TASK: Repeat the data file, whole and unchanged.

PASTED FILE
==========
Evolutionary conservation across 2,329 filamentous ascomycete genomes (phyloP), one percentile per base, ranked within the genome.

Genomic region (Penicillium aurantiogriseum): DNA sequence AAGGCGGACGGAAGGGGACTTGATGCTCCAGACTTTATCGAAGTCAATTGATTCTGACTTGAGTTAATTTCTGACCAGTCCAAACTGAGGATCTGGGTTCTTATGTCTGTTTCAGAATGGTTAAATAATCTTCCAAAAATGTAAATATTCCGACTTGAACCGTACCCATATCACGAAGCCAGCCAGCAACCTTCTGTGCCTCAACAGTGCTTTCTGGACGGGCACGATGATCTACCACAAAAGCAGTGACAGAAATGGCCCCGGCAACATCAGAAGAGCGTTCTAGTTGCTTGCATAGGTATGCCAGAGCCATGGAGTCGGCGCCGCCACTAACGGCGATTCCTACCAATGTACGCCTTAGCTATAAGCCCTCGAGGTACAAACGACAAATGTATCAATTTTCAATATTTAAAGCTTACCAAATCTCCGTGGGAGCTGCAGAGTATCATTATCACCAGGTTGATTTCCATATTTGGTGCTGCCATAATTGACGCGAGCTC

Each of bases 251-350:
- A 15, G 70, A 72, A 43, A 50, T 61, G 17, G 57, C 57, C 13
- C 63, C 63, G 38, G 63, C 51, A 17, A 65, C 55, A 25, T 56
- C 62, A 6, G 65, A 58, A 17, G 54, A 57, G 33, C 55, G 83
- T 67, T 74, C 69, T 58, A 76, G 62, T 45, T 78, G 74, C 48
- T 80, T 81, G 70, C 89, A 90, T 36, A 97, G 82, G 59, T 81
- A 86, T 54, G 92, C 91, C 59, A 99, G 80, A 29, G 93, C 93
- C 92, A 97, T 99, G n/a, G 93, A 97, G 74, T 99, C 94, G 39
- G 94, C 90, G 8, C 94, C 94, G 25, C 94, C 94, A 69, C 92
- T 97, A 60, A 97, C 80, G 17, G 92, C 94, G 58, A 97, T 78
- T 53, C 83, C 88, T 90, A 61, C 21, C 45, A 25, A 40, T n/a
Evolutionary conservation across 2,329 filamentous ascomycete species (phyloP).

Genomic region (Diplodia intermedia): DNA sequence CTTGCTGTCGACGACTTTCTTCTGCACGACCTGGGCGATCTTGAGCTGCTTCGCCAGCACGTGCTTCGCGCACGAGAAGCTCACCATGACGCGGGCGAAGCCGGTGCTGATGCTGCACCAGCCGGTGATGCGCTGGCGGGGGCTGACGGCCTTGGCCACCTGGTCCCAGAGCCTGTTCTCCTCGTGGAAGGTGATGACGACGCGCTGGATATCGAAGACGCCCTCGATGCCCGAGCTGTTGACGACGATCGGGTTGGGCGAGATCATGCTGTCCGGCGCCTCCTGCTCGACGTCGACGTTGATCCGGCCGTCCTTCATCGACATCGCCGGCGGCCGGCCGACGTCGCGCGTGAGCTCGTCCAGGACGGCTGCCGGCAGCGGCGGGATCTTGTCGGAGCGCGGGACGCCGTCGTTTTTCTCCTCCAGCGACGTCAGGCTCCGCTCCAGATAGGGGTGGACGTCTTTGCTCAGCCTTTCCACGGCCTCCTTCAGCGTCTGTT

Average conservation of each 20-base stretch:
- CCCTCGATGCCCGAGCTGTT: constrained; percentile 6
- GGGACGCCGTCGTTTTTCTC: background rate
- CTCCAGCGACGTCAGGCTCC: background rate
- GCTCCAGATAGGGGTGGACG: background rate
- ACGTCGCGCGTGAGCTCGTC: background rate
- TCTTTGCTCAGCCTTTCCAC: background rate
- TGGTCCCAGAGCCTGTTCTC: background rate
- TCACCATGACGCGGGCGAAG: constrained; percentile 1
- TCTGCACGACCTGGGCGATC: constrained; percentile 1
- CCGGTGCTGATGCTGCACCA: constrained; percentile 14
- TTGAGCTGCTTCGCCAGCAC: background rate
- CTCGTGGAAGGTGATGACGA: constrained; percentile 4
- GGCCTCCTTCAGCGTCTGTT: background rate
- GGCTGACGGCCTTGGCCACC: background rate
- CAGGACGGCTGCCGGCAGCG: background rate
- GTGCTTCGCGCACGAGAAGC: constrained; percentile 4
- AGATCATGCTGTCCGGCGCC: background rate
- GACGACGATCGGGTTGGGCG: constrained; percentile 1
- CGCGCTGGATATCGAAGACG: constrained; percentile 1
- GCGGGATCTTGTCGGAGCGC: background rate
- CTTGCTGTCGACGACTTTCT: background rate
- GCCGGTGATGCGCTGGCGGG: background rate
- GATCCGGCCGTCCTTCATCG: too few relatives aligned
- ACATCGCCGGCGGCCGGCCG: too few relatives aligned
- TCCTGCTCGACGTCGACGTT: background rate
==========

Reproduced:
Evolutionary conservation across 2,329 filamentous ascomycete genomes (phyloP), one percentile per base, ranked within the genome.

Genomic region (Penicillium aurantiogriseum): DNA sequence AAGGCGGACGGAAGGGGACTTGATGCTCCAGACTTTATCGAAGTCAATTGATTCTGACTTGAGTTAATTTCTGACCAGTCCAAACTGAGGATCTGGGTTCTTATGTCTGTTTCAGAATGGTTAAATAATCTTCCAAAAATGTAAATATTCCGACTTGAACCGTACCCATATCACGAAGCCAGCCAGCAACCTTCTGTGCCTCAACAGTGCTTTCTGGACGGGCACGATGATCTACCACAAAAGCAGTGACAGAAATGGCCCCGGCAACATCAGAAGAGCGTTCTAGTTGCTTGCATAGGTATGCCAGAGCCATGGAGTCGGCGCCGCCACTAACGGCGATTCCTACCAATGTACGCCTTAGCTATAAGCCCTCGAGGTACAAACGACAAATGTATCAATTTTCAATATTTAAAGCTTACCAAATCTCCGTGGGAGCTGCAGAGTATCATTATCACCAGGTTGATTTCCATATTTGGTGCTGCCATAATTGACGCGAGCTC

Each of bases 251-350:
- A 15, G 70, A 72, A 43, A 50, T 61, G 17, G 57, C 57, C 13
- C 63, C 63, G 38, G 63, C 51, A 17, A 65, C 55, A 25, T 56
- C 62, A 6, G 65, A 58, A 17, G 54, A 57, G 33, C 55, G 83
- T 67, T 74, C 69, T 58, A 76, G 62, T 45, T 78, G 74, C 48
- T 80, T 81, G 70, C 89, A 90, T 36, A 97, G 82, G 59, T 81
- A 86, T 54, G 92, C 91, C 59, A 99, G 80, A 29, G 93, C 93
- C 92, A 97, T 99, G n/a, G 93, A 97, G 74, T 99, C 94, G 39
- G 94, C 90, G 8, C 94, C 94, G 25, C 94, C 94, A 69, C 92
- T 97, A 60, A 97, C 80, G 17, G 92, C 94, G 58, A 97, T 78
- T 53, C 83, C 88, T 90, A 61, C 21, C 45, A 25, A 40, T n/a
Evolutionary conservation across 2,329 filamentous ascomycete species (phyloP).

Genomic region (Diplodia intermedia): DNA sequence CTTGCTGTCGACGACTTTCTTCTGCACGACCTGGGCGATCTTGAGCTGCTTCGCCAGCACGTGCTTCGCGCACGAGAAGCTCACCATGACGCGGGCGAAGCCGGTGCTGATGCTGCACCAGCCGGTGATGCGCTGGCGGGGGCTGACGGCCTTGGCCACCTGGTCCCAGAGCCTGTTCTCCTCGTGGAAGGTGATGACGACGCGCTGGATATCGAAGACGCCCTCGATGCCCGAGCTGTTGACGACGATCGGGTTGGGCGAGATCATGCTGTCCGGCGCCTCCTGCTCGACGTCGACGTTGATCCGGCCGTCCTTCATCGACATCGCCGGCGGCCGGCCGACGTCGCGCGTGAGCTCGTCCAGGACGGCTGCCGGCAGCGGCGGGATCTTGTCGGAGCGCGGGACGCCGTCGTTTTTCTCCTCCAGCGACGTCAGGCTCCGCTCCAGATAGGGGTGGACGTCTTTGCTCAGCCTTTCCACGGCCTCCTTCAGCGTCTGTT

Average conservation of each 20-base stretch:
- CCCTCGATGCCCGAGCTGTT: constrained; percentile 6
- GGGACGCCGTCGTTTTTCTC: background rate
- CTCCAGCGACGTCAGGCTCC: background rate
- GCTCCAGATAGGGGTGGACG: background rate
- ACGTCGCGCGTGAGCTCGTC: background rate
- TCTTTGCTCAGCCTTTCCAC: background rate
- TGGTCCCAGAGCCTGTTCTC: background rate
- TCACCATGACGCGGGCGAAG: constrained; percentile 1
- TCTGCACGACCTGGGCGATC: constrained; percentile 1
- CCGGTGCTGATGCTGCACCA: constrained; percentile 14
- TTGAGCTGCTTCGCCAGCAC: background rate
- CTCGTGGAAGGTGATGACGA: constrained; percentile 4
- GGCCTCCTTCAGCGTCTGTT: background rate
- GGCTGACGGCCTTGGCCACC: background rate
- CAGGACGGCTGCCGGCAGCG: background rate
- GTGCTTCGCGCACGAGAAGC: constrained; percentile 4
- AGATCATGCTGTCCGGCGCC: background rate
- GACGACGATCGGGTTGGGCG: constrained; percentile 1
- CGCGCTGGATATCGAAGACG: constrained; percentile 1
- GCGGGATCTTGTCGGAGCGC: background rate
- CTTGCTGTCGACGACTTTCT: background rate
- GCCGGTGATGCGCTGGCGGG: background rate
- GATCCGGCCGTCCTTCATCG: too few relatives aligned
- ACATCGCCGGCGGCCGGCCG: too few relatives aligned
- TCCTGCTCGACGTCGACGTT: background rate